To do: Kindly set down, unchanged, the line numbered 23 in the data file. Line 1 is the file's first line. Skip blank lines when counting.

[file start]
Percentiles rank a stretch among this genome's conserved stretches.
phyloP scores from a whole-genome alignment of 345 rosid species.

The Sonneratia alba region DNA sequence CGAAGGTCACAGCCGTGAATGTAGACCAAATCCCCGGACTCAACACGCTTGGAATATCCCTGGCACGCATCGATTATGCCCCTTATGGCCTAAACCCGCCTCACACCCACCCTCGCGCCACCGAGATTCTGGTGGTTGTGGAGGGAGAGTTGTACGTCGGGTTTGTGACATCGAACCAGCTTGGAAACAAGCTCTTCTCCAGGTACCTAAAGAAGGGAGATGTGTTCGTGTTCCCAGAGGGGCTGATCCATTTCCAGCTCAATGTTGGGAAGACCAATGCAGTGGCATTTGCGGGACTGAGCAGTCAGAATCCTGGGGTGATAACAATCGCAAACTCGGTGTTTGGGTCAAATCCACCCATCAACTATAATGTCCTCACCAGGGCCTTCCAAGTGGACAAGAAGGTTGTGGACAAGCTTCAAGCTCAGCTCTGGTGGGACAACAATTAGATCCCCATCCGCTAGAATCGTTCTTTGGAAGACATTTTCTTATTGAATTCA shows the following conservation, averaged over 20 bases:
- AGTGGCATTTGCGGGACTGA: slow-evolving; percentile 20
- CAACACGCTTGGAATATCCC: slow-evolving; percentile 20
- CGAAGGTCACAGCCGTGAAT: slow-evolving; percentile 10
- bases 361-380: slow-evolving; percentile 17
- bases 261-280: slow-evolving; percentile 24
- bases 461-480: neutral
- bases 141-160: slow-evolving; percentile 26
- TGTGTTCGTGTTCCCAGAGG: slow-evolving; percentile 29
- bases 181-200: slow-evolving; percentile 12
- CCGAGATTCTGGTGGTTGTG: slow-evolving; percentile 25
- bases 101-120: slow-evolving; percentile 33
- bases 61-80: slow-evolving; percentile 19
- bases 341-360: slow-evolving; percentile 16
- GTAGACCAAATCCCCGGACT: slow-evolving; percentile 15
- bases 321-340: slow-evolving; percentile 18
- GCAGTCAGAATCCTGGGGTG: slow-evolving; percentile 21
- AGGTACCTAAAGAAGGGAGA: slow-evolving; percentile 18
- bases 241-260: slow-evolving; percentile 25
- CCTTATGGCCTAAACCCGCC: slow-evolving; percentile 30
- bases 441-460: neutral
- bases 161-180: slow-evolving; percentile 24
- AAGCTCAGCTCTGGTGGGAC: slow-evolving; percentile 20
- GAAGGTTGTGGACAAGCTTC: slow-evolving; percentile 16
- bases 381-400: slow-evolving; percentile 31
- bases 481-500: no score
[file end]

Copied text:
- bases 441-460: neutral